The references included here overlap with materials relating both to Kim Philby and to KGB history and operations. For reviews and other comments on these items, see the appropriate subject files.
Yuri I. Nosenko died 23 August 2008 "under an assumed name in a Southern state, according to intelligence officials." Walter Pincus, "Yuri I. Nosenko, 81; KGB Agent Who Defected to the U.S.," Washington Post, 27 Aug. 2008, B5.
Golitsyn, Anatoliy. New Lies for Old: The Communist Strategy of Deception and Disinformation. New York: Dodd, Mead & Co., 1984. London: Bodley Head, 1984.
Clark comment: Golitsyn defected from the KGB in 1961. According to Pforzheimer, the focus in this book is "on what [the author] thinks are major Soviet disinformation operations.... The book is more solid when [he] considers activities that are within his own KGB career span." While acknowledging that "some of Anatoliy Golitsyn's more controversial views ... border on the incredible," Milivojevic, I&NS 2.2, notes that, nonetheless, "Golitsyn is unusually qualified to analyse KGB Active Measures operations against the West." He provides "a masterly analysis of communist disinformation methods, Western vulnerability to such methods, and the lack of a Western counter-strategy."
Halpern, Samuel, and Hayden Peake. "Did Angleton Jail Nosenko?" International Journal of Intelligence and Counterintelligence 3, no. 4 (Winter 1989): 451-464.
The authors conclude that "Admiral Turner got it wrong" in the accusation that Angleton was responsible for the incarceration of Nosenko. That responsibility rests with SR Division, Dave Murphy, and others, but not Angleton.
In a personal interview in February 1998, Dave Murphy commented, "I wish Sam had talked to me before he wrote the article," and suggested that the article had failed to take all the facts into account.
Hart, John Limond. The CIA's Russians. Annapolis, MD: Naval Institute Press, 2003.
In the "Foreword" (ix), William E. Colby noted that the author brought the approach of a "professional intelligence operator who also is a scholar" to this work. "[H]is depiction comes from many years of involvement in the recruitment, management, and sometimes even psychological counseling of real spies."
Peake, I&NS 19.2, finds that "[d]espite the relatively small sample of cases, Hart combines his experience and access to the case files to reach some first-order conclusions. They are important though not surprising." Seamon, Proceedings 129.8 (Aug. 2003), adds that the author spices his stories "with illuminating insights commendably free from any taint of professional jargon." Jonkers, AFIO WIN 20-03 (27 May 2003), calls this an "[o]utstanding book. Get a feel for what these spies were really like as human beings. Good, useful reading."
Focusing on Hart's handling of Yuri Nosenko and James J. Angleton, Evans, IJI&C 17.3 finds little to please in the book. Evans believes that an "unstated but blatant purpose of the book is to defend Nosenko.... A second, yet by no means secondary underlying purpose ... is to denigrate" Angleton. "Instead of helping the intelligence historian or the current case officer, Hart has transformed the CIA's Cold War operations into mere polemics."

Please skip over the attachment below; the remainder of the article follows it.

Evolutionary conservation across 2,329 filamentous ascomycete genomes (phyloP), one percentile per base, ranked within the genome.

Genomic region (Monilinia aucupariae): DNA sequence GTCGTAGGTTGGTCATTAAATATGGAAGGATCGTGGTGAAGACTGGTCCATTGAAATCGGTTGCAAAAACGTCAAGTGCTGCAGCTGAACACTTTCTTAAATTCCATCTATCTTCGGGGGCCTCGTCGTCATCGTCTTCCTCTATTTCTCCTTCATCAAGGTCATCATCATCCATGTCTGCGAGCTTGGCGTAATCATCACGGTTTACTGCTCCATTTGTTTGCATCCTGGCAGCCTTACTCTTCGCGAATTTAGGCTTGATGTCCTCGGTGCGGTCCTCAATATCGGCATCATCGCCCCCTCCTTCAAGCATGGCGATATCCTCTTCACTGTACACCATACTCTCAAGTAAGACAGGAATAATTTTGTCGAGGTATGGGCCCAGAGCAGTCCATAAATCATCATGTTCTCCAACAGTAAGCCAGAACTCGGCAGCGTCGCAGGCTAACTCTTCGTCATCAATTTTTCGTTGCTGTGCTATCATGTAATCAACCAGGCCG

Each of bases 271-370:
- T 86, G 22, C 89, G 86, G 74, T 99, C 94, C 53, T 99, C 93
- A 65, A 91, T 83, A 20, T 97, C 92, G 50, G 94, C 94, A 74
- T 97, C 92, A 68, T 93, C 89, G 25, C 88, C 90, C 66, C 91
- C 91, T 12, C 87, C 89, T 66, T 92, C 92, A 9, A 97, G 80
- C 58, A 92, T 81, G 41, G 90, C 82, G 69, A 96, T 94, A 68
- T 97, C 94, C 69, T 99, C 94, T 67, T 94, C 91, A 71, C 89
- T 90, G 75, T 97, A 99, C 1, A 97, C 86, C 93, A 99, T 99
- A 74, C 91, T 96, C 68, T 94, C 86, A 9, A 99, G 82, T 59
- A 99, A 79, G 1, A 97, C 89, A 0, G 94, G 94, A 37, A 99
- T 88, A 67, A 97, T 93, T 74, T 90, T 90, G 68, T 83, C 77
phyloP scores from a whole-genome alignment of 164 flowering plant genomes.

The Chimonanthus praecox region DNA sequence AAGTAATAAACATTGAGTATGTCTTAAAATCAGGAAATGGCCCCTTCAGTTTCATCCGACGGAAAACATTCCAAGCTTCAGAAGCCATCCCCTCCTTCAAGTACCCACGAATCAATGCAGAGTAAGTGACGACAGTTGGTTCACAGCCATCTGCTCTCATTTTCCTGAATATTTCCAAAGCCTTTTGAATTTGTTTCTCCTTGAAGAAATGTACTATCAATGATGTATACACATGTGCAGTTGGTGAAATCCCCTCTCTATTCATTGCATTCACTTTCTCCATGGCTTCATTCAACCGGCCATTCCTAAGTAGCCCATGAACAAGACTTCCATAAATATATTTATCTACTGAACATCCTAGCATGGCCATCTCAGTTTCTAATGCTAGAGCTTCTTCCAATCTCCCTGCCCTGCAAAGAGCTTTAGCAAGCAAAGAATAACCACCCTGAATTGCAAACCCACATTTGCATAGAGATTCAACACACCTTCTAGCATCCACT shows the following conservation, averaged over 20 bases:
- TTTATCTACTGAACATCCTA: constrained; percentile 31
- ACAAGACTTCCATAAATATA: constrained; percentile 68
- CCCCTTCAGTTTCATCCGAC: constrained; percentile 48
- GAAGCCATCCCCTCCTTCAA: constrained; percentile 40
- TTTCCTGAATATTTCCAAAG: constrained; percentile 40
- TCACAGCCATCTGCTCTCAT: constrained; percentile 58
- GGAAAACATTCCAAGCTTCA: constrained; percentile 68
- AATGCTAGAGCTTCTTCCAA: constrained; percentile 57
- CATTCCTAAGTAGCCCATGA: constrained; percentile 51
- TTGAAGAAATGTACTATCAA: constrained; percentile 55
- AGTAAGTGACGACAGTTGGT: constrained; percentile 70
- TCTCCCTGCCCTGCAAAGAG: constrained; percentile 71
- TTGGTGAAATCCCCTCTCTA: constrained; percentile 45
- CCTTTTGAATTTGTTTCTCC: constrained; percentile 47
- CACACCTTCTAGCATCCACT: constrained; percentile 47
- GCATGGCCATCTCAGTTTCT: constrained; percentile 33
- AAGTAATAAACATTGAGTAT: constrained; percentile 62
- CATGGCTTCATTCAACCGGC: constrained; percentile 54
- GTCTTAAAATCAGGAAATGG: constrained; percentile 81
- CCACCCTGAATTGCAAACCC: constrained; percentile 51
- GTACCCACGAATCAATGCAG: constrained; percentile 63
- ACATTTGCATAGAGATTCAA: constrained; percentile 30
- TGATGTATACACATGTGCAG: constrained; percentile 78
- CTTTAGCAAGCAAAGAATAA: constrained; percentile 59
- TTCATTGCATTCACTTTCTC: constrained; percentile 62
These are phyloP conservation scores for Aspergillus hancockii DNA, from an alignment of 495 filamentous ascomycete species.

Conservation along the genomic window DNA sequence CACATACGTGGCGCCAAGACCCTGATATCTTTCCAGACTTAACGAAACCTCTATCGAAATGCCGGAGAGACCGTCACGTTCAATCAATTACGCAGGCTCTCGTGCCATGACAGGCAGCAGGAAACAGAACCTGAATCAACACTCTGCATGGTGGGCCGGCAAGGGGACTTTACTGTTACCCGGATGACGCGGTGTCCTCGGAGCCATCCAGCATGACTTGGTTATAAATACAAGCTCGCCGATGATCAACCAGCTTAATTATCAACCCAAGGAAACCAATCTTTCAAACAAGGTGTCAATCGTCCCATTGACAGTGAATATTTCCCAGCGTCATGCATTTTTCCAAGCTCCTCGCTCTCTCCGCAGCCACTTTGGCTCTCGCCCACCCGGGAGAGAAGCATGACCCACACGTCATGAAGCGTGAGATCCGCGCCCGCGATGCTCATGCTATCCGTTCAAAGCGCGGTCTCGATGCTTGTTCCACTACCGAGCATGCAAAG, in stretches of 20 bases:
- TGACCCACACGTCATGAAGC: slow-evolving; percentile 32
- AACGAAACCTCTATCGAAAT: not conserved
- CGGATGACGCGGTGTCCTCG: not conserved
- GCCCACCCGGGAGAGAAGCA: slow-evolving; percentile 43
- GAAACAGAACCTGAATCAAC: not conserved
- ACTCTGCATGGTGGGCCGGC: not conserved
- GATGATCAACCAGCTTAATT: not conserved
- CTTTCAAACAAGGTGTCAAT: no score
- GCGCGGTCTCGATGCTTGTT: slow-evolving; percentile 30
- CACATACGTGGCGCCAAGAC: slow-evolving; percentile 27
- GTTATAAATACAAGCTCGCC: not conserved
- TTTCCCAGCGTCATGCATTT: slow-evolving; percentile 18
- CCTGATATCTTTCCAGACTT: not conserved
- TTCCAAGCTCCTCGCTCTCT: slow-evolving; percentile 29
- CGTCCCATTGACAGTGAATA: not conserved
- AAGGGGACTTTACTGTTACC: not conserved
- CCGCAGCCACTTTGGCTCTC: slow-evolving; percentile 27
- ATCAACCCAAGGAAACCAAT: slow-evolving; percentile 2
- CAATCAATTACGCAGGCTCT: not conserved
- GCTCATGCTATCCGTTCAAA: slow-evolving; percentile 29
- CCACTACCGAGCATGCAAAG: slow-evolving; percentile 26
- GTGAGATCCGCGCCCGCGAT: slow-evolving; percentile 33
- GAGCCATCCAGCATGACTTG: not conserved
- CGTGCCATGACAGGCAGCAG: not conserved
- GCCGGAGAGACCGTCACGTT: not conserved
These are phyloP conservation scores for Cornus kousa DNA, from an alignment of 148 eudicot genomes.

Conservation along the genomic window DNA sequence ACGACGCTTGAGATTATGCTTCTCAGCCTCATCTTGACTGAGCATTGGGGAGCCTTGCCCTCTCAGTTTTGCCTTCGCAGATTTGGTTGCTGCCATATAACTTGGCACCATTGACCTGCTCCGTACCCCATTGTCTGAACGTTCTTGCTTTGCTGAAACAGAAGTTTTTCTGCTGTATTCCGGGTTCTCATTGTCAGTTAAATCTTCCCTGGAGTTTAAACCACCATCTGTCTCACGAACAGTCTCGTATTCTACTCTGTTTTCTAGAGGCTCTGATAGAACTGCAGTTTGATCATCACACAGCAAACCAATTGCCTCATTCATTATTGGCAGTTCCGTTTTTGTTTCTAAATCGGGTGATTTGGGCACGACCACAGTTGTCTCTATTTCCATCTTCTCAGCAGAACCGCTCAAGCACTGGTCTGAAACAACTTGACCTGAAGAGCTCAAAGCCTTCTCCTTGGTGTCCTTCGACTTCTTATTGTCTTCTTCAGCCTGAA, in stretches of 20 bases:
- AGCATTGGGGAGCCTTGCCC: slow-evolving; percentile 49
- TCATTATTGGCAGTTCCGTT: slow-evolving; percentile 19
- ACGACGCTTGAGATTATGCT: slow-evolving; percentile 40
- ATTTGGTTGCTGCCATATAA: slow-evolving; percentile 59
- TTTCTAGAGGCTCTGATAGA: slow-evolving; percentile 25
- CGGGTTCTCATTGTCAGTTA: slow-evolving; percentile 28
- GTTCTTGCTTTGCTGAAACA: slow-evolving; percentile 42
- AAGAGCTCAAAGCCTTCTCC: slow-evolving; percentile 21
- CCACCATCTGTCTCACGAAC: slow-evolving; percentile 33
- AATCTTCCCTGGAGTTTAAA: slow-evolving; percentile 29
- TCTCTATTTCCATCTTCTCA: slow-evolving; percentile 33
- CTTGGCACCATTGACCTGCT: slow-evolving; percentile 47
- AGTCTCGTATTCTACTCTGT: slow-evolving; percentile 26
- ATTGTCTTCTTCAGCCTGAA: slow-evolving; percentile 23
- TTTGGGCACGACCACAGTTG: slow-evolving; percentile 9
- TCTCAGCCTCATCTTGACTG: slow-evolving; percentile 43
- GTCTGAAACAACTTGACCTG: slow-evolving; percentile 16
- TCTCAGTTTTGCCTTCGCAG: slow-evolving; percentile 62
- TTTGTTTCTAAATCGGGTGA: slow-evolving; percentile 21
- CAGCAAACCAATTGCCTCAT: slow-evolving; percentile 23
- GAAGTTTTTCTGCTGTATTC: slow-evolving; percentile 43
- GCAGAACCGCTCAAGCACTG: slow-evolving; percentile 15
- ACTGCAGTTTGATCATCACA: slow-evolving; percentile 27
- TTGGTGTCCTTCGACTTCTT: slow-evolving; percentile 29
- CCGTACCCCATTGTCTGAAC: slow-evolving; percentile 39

Heuer, Richards J., Jr. "Nosenko: Five Paths to Judgment." Studies in Intelligence 31, no. 3 (Fall 1987): 71-101. In Inside CIA's Private World: Declassified Articles from the Agency's Internal Journal, 1955-1992, ed. H. Bradford Westerfield, 379-414. New Haven, CT: Yale University Press, 1995. [Available as a 300 kb (vice 2.6 mb thanks to Kathrine M. Graham/NMSU) pdf file at: http://intellit.muskingum.edu/alpha_folder/H_folder/Heuer_on_NosenkoV1.pdf]
From Westerfield's headnote: The Angleton-Golitsin-Nosenko story "has been told many times -- but never, I think, as well as in this meticulous logical and empirical exercise."
Clark comment: Heuer goes beyond a review of the case, presenting "five criteria for making judgments about deception" and describing "how each was applied by different parties to the Nosenko controversy." He also draws conclusions from his discussion of the case. Heuer notes: "I remain firmly opposed to the view that the master plot was an irresponsible, paranoid fantasy. Given the information available at the time,... it would have been irresponsible not to have seriously considered this possibility. The mistake was not in pursuing the master plot theory, but in getting so locked into a position that one was unable to question basic assumptions or note the gradual accumulation of contrary evidence."
For the author (in comment to Clark 4/98), "The long-term value of this article is not what it says about Nosenko or Angleton, but the lessons about how bona fides analysis in general should be done."
Messer, W. Alan. "In Pursuit of the Squared Circle: The Nosenko Theories Revisited." International Journal of Intelligence and Counterintelligence 26, no. 3 (Fall 2013): 457-452.
Whatever his stated purpose, the author clearly comes on the side of Tennent Bagley's Spy Wars (2007).
Murphy, David E.
1. "The Hunt for Sasha Is Over." CIRA Newsletter 25, no. 3 (Fall 2000): 11-15.
Materials in Christopher Andrew and Vasili Mitrokhin, The Sword and the Shield (1999) identify "Sasha" as Aleksandr Grigoryevich Kopatzky, a Russian emigre who was recruited by the KGB in 1949. Murphy doubts the accuracy of Andrew's description of Kopatzky as "the most important American agent recruited (by the KGB) during the early Cold War."
2. "Sasha Who?" Intelligence and National Security 8, no. 1 (Jan. 1993), reprinted in CIRA Newsletter 18, no. 3 (Autumn 1993), pp. 21-25.
Murphy concludes that Golitsyn's "Sasha" was a U.S. Army major identified by Kochnov in 1966.
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